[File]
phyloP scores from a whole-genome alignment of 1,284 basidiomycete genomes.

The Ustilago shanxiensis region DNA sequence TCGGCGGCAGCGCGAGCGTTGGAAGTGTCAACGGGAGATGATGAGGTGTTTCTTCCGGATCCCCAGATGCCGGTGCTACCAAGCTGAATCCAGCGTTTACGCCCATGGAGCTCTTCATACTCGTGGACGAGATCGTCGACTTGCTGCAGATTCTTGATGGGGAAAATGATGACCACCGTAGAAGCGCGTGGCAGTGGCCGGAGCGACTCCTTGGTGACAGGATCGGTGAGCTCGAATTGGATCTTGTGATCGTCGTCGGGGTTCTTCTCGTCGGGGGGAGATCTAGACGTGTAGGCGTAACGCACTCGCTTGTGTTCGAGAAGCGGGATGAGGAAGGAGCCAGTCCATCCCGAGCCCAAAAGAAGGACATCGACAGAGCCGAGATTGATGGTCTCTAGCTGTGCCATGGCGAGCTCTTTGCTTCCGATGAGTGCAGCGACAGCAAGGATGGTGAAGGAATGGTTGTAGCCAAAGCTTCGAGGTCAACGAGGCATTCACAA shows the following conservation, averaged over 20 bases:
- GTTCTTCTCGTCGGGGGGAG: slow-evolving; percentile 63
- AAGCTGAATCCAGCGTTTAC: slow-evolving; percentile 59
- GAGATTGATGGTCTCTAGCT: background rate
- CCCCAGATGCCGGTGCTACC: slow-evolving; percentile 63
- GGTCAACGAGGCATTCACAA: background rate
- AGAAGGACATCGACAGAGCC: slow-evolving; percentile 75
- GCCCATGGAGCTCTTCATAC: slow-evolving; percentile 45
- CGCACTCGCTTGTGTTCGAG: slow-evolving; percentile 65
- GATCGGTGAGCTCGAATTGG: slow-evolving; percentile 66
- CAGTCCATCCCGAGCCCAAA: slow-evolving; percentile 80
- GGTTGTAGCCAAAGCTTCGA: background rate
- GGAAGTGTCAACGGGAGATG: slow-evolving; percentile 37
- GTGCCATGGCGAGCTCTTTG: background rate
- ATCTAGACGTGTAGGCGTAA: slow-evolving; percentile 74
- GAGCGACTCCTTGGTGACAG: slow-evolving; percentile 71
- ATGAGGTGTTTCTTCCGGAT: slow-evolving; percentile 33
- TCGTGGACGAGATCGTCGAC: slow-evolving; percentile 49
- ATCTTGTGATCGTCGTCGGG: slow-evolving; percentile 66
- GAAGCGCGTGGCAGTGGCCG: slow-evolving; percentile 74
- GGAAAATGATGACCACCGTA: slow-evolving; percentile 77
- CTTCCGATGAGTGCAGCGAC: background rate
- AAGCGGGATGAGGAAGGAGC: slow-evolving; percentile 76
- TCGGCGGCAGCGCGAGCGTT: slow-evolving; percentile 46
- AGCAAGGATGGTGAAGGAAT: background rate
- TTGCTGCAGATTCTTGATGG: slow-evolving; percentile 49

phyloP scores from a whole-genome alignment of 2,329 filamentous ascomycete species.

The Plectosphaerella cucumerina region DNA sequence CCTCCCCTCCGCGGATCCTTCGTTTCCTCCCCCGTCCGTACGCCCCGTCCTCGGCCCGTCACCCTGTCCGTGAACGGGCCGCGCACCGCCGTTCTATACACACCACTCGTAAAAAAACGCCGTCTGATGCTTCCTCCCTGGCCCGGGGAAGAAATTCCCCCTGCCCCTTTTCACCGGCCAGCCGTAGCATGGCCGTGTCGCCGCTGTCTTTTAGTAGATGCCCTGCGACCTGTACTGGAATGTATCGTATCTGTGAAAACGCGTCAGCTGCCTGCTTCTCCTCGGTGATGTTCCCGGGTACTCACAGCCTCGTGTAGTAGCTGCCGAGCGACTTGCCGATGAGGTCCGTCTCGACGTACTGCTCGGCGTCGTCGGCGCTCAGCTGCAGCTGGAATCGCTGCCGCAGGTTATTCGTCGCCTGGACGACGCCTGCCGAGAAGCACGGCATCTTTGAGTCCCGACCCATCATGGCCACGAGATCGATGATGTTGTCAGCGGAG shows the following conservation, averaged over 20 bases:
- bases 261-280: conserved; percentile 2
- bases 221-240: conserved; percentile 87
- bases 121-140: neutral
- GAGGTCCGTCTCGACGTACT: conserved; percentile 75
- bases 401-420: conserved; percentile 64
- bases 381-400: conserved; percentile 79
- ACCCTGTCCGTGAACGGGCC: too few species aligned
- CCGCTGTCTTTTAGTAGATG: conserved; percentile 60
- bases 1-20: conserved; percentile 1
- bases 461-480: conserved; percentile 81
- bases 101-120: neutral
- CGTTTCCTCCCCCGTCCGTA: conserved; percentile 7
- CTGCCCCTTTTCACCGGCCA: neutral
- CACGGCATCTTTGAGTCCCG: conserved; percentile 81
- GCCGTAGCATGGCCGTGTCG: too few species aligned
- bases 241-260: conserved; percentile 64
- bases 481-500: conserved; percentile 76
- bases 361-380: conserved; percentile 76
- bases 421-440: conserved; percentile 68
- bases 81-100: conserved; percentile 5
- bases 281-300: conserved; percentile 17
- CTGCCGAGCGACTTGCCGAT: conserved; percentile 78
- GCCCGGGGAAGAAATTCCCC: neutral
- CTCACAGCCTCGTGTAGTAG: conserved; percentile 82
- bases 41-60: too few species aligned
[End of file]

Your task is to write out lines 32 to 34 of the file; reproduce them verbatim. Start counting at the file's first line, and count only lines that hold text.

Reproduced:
- bases 121-140: neutral
- GAGGTCCGTCTCGACGTACT: conserved; percentile 75
- bases 401-420: conserved; percentile 64